Blues Project Reduces Infant Mortality
Memphis, TN – Infant mortality rates in the Southeast are staggering. The highest rate of infant mortality is Louisiana, followed by Mississippi, Tennessee, South Carolina, Arkansas, Georgia, West Virginia, Alabama, Florida and North Carolina. In Tennessee, 7 out of 1,000 live births don't see their first birthday. AND the rate is twice that for African Americans. The University of Tennessee Health Science Center has partnered with BlueCross BlueShield of Tennessee to create the Blues Project intended reduce infant mortality rates throughout Shelby County.
The Blues Project is housed at three Memphis clinics. It's a program for expectant mothers to ensure the survival of their babies through education, employment and removing social barriers linked to adverse child health outcomes. Dr. Kimberly Lamar, University of Tennessee Assistant Professor and Study Coordinator of the Blues Project says that they are already seeing positive results.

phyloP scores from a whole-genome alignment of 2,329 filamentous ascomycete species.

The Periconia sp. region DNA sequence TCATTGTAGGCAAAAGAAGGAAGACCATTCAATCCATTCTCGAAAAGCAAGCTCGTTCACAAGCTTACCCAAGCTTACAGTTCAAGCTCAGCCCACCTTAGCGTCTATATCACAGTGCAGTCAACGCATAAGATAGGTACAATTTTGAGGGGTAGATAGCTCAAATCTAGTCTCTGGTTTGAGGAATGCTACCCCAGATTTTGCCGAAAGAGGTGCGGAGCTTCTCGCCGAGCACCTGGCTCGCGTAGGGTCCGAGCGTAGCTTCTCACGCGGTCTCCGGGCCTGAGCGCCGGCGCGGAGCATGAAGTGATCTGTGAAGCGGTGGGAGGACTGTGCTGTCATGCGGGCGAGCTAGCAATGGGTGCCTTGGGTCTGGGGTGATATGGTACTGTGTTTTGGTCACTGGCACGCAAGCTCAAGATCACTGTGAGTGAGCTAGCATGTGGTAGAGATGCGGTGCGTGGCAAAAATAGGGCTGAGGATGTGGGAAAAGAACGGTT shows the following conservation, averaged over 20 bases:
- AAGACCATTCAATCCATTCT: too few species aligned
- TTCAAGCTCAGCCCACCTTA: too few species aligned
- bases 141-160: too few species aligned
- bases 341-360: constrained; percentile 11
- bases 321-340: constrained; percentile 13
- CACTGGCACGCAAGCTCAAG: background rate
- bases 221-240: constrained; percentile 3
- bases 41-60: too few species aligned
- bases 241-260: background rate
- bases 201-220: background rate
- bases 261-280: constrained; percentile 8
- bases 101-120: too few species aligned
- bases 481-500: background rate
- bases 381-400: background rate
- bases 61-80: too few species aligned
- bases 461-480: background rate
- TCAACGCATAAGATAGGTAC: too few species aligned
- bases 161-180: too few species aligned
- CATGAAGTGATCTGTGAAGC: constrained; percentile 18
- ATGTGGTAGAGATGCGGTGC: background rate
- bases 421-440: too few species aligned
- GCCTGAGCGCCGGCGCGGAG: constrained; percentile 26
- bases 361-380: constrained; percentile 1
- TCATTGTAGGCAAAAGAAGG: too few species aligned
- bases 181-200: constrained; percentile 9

Emily Connell is a Social Worker and Counselor for the Blues Project. She works with pregnant women and new mothers individually and in group settings.
The Blues Project is now recruiting pregnant women into the program to mitigate the socioeconomic impacts of poverty, race, crime, lack of education and job skills to ensure that each child makes it to his or her 2nd birthday. Dr. Kimberly Lamar says they expect to enroll 760 expectant mothers over the next year. To find out how, visit any of the following clinics:
Memphis Health Center and
Christ Community Health Services Centers in Frayser and on Third Street.